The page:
Graduate positions available
Would you like to be a part of a project that positions Canada as a world leader in wildlife management?
We invite applications for grad students to become involved in BEARWATCH, a large-scale, multi-institutional collaborative project focused on polar bear conservation and management!
BEARWATCH combines genomics and other leading-edge methods with Indigenous traditional ecological knowledge to develop a non-invasive means of tracking polar bear response to a changing Arctic. The goal? To assess pan-Canadian polar bear population structure, demographics, and health in real time using a knowledge co-production approach that is inclusive and respectful of indigenous cultures. This ambitious project will provide the most extensive dataset on polar bear ever assembled, and can accommodate a diversity of student interests.
Exploring Knowledge Systems
A major outcome of the project will be a database that houses information from several knowledge systems, both pre-existing and collected through the present study: science; traditional ecological knowledge; and historical records from fur traders and explorers. Information from these varied sources will be analyzed, compared, and integrated to form the searchable, geo-referenced knowledge management system. GIS skills are desirable but training can be provided. Opportunities through Graham Whitelaw, Stephen Lougheed (Queen’s University), and Tristan Pearce (UNBC).
Working with communities, we will design a community-based monitoring program to provide ongoing data for tracking changes in polar bear populations, as well as a tangible means for financially supporting members of Arctic Indigenous communities. The monitoring program will be designed in cooperation with communities through local workshops, starting in three focal communities in the Northwest Territories and Nunavut, with the intent of eventually including multiple communities across the Arctic. Opportunities through Graham Whitelaw (Queen’s University) and his collaborators.
Genomics & Health
We will develop a flexible, verified scat-based molecular toolkit for polar bears. This toolkit will provide a powerful way to monitor polar bears in real-time with non-invasive methods, reflecting the desires of Indigenous communities. This work will address key knowledge gaps including the stability of subpopulation boundaries and sizes, sex-specific dispersal, and potential changes to diet and contaminant loads in a dramatically changing Arctic. Opportunities for genomics research through Stephen Lougheed’s lab (Queen’s University) and his collaborators.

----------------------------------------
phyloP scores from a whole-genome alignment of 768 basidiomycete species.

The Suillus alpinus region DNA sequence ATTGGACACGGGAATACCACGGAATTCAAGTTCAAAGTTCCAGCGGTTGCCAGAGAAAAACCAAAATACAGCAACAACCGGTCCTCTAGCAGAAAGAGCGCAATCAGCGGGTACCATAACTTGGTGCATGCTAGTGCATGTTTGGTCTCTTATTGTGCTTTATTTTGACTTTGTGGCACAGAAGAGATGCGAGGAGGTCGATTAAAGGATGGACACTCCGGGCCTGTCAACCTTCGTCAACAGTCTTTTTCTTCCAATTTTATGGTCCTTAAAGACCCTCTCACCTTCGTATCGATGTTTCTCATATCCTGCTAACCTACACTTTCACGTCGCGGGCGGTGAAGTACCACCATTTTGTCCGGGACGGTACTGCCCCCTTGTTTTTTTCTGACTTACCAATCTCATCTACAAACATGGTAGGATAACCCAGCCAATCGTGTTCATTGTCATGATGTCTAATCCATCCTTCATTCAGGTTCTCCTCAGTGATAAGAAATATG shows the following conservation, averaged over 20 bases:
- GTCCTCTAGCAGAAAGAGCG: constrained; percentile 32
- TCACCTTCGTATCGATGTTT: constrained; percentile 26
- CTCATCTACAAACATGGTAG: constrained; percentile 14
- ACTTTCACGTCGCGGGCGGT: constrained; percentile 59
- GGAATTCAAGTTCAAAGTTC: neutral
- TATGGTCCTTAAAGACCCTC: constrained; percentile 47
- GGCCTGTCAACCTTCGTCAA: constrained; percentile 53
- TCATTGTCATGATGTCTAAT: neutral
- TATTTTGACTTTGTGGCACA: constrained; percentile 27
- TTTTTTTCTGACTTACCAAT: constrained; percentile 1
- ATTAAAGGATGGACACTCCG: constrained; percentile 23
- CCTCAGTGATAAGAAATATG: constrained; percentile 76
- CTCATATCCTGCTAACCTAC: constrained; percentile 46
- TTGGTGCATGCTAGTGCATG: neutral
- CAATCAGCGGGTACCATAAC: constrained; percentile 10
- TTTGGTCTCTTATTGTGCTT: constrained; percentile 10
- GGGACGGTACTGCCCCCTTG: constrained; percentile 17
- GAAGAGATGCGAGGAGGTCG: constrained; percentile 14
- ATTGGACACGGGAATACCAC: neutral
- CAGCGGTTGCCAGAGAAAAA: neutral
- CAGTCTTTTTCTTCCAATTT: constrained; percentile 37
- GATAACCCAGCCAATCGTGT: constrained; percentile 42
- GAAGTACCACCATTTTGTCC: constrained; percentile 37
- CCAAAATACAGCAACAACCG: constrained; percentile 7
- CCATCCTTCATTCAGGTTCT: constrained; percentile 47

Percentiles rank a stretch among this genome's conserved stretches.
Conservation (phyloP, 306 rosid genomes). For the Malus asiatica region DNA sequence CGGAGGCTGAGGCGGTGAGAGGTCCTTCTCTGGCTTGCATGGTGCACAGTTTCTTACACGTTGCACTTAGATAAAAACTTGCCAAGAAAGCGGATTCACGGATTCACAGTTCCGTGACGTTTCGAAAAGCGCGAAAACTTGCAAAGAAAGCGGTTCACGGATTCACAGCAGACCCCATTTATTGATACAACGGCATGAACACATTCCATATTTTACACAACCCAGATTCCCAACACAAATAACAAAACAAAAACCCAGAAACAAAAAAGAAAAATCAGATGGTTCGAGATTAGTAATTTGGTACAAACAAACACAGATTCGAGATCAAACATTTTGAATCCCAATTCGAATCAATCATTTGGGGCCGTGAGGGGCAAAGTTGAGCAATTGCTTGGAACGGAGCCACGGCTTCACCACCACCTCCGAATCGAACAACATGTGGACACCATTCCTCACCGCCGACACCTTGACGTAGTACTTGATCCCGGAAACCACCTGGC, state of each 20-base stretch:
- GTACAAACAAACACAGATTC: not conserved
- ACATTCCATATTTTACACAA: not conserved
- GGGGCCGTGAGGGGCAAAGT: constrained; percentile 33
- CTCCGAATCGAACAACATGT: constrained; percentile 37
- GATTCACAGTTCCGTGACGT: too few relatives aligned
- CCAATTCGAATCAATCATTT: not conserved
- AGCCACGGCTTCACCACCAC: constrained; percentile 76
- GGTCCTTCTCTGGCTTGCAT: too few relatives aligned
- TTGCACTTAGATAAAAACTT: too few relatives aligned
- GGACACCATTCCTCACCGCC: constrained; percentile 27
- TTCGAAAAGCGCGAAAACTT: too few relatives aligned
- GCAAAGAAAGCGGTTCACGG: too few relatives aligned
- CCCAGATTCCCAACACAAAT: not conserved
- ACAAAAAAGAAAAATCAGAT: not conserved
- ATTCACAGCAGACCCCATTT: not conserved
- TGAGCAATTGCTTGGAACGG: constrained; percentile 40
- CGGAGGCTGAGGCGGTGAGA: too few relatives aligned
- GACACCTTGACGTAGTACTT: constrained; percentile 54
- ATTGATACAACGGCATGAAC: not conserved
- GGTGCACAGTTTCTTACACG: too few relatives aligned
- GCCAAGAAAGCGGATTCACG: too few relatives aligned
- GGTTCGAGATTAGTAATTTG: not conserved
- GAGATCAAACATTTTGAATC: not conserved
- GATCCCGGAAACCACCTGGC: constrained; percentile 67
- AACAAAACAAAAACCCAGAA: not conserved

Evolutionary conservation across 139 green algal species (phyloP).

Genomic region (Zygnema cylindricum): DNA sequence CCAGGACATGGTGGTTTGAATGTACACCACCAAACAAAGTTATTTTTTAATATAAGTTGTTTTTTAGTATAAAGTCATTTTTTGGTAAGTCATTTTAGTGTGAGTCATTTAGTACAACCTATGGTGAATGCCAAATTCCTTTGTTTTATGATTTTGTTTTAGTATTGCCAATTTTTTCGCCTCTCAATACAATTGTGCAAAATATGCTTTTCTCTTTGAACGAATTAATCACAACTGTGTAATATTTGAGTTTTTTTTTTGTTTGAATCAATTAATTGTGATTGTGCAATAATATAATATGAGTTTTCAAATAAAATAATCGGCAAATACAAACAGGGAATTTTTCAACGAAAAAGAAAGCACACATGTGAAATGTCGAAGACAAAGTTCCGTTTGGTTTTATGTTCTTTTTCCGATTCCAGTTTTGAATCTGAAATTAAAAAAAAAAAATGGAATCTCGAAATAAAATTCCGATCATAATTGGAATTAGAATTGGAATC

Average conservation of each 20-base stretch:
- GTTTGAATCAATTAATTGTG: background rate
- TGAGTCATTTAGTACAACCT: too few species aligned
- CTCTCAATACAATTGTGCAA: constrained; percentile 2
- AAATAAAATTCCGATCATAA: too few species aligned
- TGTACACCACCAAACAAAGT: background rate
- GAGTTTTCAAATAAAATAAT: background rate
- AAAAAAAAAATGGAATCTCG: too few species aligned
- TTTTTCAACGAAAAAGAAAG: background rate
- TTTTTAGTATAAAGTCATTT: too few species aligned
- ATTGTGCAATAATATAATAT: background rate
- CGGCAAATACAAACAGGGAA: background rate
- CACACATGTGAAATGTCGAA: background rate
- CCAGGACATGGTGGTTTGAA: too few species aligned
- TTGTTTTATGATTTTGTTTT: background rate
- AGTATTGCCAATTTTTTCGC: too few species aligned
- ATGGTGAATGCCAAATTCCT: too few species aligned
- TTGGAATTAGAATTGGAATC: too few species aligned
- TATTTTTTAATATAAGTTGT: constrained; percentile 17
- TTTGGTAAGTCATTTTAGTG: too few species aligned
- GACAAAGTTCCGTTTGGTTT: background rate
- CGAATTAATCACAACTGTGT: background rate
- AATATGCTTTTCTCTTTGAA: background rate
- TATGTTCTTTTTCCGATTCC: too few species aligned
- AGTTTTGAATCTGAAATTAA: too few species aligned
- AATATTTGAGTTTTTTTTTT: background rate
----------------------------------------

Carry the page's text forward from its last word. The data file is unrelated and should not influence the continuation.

From Knowledge to Action
he translation of polar bear knowledge into tangible policy and governance for adaptive management will be important for ensuring the conservation of this species for future generations. We will evaluate impacts of our research on Canadian polar bear management and policy, Environmental Assessments by northern resource industries, and Inuit Impact Benefit Agreements. This will be rooted in social innovation and increase involvement of arctic communities in management.
Join our large team of Canadian universities, northern communities, Indigenous organizations, territorial governments, and international collaborators in this exciting project! Project could begin as early as January 2019 but spring or autumn 2019 starts are also possible.
Contact us to inquire about the opportunities, or to apply send us your research interests, CV, and unofficial transcript to one of Graham Whitelaw, Tristan Pearce, or Stephen Lougheed depending on your interests:
Graham Whitelaw, Queen’s University, email@example.com
Tristan Pearce, University of Northern British Columbia, firstname.lastname@example.org
Stephen Lougheed, Queen’s University, email@example.com
- Peter van Coeverden de Groot, Queen’s University
- Stephen Bocking, Trent University
- Guillaume Bourque, McGill University
- Marsha Branigan, Government of Northwest Territories
- George Colpitts, University of Calgary
- Markus Dyck, Government of Nunavut
- James Ford, University of Leeds
- David Guttman, University of Toronto
- Valérie Langlois, L’Institut National de la Recherche Scientifique
- Daniel Layton-Matthews, Queen’s University
- Matthew Leybourne, Queen’s University
- Daniel McCarthy, University of Waterloo
- Michael Russello, University of British Columbia
- Allison Rutter, Queen’s University
- Lisette Waits, University of Idaho